Featured Materials :

Course materials for online asynchronous courses are found in the Lesson module after a course is purchased.

Ethical Considerations: Addressing & Preventing Microaggressions in Therapy

Ethical Considerations: Addressing & Preventing Microaggressions in Therapy

Microaggressions are defined as indirect, subtle, or unintentional acts of discrimination against members of minoritized and marginalized groups. The impact of microaggressions can be more detrimental, in some cases, than more overt forms of racism and discrimination we are all familiar with.

Unfortunately, these more subtle microaggressions are an extremely common experience amongst minority individuals today; therefore, to practice ethically, it is essential that mental health clinicians obtain the knowledge, skills and ability to both help clients navigate such experiences and prevent further harm by avoiding inadvertent microaggressions in therapy practice.

“The American Psychological Association (2003) stresses the importance of being aware of oneself as a racial and cultural being, as well as being aware of the cultural worldviews of one’s clients” (Williams, Shamp & Harris, 2017).”  Unfortunately, those in the helping profession often engage in the reinforcement of stereotypes, discrimination and perpetration of microaggressions which tend to run contrary to these professional recommendations (Sue et al., 2007).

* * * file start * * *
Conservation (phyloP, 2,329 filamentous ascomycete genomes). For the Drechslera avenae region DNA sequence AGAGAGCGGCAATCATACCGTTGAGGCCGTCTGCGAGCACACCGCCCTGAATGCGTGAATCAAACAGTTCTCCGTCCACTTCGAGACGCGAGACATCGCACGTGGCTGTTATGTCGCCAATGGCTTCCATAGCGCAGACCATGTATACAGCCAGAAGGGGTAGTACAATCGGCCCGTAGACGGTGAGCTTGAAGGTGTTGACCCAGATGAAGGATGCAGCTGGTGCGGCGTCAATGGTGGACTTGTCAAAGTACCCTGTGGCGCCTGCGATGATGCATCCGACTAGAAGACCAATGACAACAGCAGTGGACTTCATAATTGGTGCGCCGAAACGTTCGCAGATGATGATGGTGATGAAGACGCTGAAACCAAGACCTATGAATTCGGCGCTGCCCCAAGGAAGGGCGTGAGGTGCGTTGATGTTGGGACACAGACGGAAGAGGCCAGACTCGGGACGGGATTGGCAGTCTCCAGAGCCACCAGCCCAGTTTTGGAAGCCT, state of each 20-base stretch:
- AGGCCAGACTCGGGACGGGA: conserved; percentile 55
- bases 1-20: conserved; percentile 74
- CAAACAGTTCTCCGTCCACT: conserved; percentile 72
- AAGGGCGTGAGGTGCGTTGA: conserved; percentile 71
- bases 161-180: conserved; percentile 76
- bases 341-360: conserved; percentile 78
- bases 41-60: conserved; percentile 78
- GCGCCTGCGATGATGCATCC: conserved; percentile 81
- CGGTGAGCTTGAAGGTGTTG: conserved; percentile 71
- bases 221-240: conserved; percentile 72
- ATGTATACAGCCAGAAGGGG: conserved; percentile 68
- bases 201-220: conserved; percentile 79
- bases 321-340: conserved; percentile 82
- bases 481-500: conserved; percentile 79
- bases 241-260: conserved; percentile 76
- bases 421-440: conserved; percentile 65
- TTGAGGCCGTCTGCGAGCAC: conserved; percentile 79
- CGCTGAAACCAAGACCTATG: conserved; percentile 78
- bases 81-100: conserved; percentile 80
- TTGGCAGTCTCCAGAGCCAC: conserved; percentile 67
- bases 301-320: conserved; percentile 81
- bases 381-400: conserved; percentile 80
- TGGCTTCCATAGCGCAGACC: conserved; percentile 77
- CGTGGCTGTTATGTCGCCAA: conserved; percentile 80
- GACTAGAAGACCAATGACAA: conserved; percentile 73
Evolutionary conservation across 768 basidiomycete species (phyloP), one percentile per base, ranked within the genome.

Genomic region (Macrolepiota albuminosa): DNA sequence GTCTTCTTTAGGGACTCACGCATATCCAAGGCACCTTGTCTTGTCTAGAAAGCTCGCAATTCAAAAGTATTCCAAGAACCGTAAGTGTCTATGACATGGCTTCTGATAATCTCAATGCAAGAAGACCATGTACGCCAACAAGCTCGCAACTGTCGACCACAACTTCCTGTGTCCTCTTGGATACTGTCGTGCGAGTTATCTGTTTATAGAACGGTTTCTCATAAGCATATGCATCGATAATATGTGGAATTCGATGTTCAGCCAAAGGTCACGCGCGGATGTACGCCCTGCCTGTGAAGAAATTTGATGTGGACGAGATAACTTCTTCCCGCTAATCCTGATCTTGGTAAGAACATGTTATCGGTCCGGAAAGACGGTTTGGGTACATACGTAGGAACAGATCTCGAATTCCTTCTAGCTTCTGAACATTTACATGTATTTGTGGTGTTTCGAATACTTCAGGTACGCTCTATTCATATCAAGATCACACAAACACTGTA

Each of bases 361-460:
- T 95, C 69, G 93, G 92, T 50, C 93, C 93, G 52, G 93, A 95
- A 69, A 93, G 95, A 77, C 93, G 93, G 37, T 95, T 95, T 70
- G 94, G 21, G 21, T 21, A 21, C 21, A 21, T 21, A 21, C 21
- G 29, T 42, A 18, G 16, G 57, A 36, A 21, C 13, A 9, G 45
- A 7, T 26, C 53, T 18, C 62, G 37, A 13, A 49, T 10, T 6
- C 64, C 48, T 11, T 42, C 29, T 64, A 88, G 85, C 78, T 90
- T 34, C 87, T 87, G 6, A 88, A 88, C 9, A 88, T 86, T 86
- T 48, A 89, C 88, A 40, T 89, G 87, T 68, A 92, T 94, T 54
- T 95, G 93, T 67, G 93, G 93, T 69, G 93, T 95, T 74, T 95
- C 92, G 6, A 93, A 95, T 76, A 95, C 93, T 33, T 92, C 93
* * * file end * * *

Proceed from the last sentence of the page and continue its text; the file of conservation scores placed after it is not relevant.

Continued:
In this engaging and interactive live webinar, participants will take a deep dive into defining and exploring examples of microaggressions and the impact of microaggressions on individual well-being.  Through the use of video clips, discussion and reflective activities, participants will be encouraged to explore their own cultural worldview, engage in the practice of cultural humility, and learn strategies to mitigate the perpetration of microaggressions, toward assisting clients in healing from the daily experience of microaggressions.